Global Markets Rocked by Trump Election Upset

PAUL BLAKE, REBECCA JARVIS and TAYLOR DUNN

Markets like predictability, and Tuesday's results were anything but predictable.

Global markets, predicting a Hillary Clinton win for some time now, were caught flatfooted Tuesday night and are now in disarray.

The markets became jittery just before 9 p.m. Eastern time on Tuesday, as it became clearer that Florida might break for Donald Trump.

Over the next few hours as Trump's clinching the presidency become more probable, investors' screens began flashing red in a scene reminiscent of the massive sell-offs that followed the United Kingdom's shock vote on June 23 to leave the European Union — known as Brexit.

Investors around the world scrambled to recalibrate positions taken under the presumption of a Clinton victory.

"This is obviously not the outcome that markets had priced in at 4 p.m. today," Nick Colas, the chief market strategist at Convergex, told ABC News by phone from New York. "The way the markets were looking going in and the way polls and offshore odds were looking, there was going to be a 90 percent chance of a Hillary Clinton victory and a small chance of an upset."

"Now, looking at it just a few hours later, that was all wrong — 100 percent wrong," he added.

Stock Futures Sell-Off

At one point the Dow futures were down about 800 points. That massive sell-off — had it held until U.S. markets opened later today — would have been worse than even the darkest days of 2008, amid the financial crisis. The index's worst day in history, on Sept. 29, 2008, saw it slice off about 778 points in just one day.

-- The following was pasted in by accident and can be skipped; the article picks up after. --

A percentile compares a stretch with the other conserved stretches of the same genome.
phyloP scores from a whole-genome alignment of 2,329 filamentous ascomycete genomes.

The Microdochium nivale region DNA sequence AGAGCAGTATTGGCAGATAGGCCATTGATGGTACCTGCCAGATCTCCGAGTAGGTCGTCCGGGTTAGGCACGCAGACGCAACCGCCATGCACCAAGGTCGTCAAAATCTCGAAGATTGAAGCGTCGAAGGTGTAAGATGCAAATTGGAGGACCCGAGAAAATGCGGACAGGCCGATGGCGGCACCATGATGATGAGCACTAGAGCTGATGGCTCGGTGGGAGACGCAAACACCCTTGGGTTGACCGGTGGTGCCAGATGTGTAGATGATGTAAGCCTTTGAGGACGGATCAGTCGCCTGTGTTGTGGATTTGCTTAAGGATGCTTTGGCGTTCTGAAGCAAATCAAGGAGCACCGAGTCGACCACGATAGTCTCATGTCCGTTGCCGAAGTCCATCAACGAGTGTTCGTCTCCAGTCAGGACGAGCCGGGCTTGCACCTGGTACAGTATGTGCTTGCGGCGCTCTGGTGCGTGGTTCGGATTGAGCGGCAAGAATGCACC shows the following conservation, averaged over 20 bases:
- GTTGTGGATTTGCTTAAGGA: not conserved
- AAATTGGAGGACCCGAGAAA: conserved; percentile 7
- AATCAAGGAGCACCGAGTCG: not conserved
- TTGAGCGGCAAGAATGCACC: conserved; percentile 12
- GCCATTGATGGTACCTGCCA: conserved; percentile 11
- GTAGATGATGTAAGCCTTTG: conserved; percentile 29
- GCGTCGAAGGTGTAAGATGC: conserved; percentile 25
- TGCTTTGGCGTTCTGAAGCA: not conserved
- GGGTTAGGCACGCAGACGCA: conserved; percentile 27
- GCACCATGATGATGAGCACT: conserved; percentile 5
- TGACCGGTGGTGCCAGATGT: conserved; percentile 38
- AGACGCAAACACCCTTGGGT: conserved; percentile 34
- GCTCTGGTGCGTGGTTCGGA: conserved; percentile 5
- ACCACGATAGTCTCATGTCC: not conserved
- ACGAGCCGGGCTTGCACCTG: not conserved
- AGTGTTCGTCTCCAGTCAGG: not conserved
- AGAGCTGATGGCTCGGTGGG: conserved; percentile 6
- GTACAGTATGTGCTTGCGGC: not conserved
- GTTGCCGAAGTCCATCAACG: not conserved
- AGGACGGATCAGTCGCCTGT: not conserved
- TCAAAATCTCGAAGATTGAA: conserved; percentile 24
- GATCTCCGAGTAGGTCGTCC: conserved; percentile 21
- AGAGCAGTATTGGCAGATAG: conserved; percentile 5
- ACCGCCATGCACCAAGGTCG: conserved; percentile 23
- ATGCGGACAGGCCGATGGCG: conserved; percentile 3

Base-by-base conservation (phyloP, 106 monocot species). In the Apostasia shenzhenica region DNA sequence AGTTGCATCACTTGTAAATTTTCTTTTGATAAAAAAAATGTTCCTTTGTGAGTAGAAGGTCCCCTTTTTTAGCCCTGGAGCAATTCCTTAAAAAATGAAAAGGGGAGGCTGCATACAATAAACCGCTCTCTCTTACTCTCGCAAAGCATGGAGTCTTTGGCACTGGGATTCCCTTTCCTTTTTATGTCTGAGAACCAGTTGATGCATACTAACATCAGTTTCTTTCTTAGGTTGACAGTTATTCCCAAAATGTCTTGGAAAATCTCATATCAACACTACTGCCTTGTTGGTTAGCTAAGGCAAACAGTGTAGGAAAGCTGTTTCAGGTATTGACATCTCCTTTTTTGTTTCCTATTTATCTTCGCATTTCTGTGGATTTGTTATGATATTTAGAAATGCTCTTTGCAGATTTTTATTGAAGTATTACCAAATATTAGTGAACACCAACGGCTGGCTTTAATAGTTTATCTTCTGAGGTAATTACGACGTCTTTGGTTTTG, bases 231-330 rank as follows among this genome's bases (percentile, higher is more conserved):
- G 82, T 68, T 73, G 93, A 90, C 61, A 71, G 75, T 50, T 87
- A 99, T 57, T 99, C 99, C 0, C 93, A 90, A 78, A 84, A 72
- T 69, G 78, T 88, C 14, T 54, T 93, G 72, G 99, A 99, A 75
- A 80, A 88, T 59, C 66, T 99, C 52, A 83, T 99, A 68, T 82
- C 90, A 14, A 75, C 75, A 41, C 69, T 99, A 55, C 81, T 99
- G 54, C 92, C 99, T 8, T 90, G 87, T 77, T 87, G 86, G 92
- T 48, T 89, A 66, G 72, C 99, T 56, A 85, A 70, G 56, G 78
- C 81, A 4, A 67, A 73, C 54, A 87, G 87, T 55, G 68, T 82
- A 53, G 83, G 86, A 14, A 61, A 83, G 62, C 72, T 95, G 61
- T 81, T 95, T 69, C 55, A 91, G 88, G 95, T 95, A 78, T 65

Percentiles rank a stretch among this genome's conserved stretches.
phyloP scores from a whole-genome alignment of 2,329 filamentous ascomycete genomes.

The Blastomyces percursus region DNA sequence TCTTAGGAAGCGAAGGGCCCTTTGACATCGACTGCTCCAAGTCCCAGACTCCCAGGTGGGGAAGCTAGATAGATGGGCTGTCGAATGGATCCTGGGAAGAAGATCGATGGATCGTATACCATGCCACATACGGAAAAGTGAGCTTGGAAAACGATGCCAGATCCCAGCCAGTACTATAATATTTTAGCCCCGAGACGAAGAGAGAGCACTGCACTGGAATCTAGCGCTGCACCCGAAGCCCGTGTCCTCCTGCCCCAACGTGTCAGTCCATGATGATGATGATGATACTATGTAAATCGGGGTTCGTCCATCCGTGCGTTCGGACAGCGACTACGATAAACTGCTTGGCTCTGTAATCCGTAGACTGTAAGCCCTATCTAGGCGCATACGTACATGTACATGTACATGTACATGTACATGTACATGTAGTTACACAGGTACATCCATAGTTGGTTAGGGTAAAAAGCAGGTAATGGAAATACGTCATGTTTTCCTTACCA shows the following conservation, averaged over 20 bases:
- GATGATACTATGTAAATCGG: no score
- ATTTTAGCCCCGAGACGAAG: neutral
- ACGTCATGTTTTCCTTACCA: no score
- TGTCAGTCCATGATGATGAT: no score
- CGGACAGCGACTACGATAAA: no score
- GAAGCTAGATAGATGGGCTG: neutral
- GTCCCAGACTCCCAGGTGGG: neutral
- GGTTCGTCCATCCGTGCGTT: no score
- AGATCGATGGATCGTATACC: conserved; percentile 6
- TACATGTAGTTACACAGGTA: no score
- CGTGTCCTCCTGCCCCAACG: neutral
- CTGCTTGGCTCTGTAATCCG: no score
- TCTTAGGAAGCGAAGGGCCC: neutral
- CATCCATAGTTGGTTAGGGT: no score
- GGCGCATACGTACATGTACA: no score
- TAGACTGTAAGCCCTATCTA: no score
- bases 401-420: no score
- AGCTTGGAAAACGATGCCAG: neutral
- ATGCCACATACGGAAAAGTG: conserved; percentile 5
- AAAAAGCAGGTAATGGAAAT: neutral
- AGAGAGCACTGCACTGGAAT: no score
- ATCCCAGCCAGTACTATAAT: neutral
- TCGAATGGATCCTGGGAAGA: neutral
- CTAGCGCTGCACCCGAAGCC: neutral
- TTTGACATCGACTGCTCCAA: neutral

At time of this writing, markets remained tumultuous. At around 7:00 a.m. Wednesday, Dow futures were down about 373 points, or just over 2 percent.

Futures on the S&P 500, another index, were down about 48 points, or about 2.2 percent.

Peso Takes a Pounding

But the real plunge was seen in an asset that has become somewhat of a celebrity during this election cycle: the Mexican peso.

The exchange rate between the peso and the U.S. dollar became a bellwether during this election because of Trump's policy proposals regarding trade and immigration. From 8 p.m. to midnight, the peso lost more than 13 percent of its value.

Looked at another way, the peso saw its "biggest fall" since 1994 and hit "its lowest-ever levels," according to Reuters.

Its value plummeted past 20 pesos to the dollar and was hovering there just before 3 a.m. on Wednesday, though it recovered slightly from its lowest point of the evening.

As of Wednesday at about 7:00 a.m., the peso was trading down about 8 percent.

The Mexican central bank and Finance Ministry announced a joint press conference for Wednesday morning, presumably to address the market effects of the U.S. election.

Investors Flock to Gold

Meanwhile, gold, the go-to safe haven for investors during tumultuous times, shot up. From 8 p.m. to midnight, the precious metal gained more than 4.75 percent.

It was gold's largest single-day jump since the Brexit vote in June, according to Bloomberg.

"In some ways it's bigger than Brexit," Colas said of tonight's outcome. "It's not just a question of a treaty or a relationship between governments. It's the nature of government."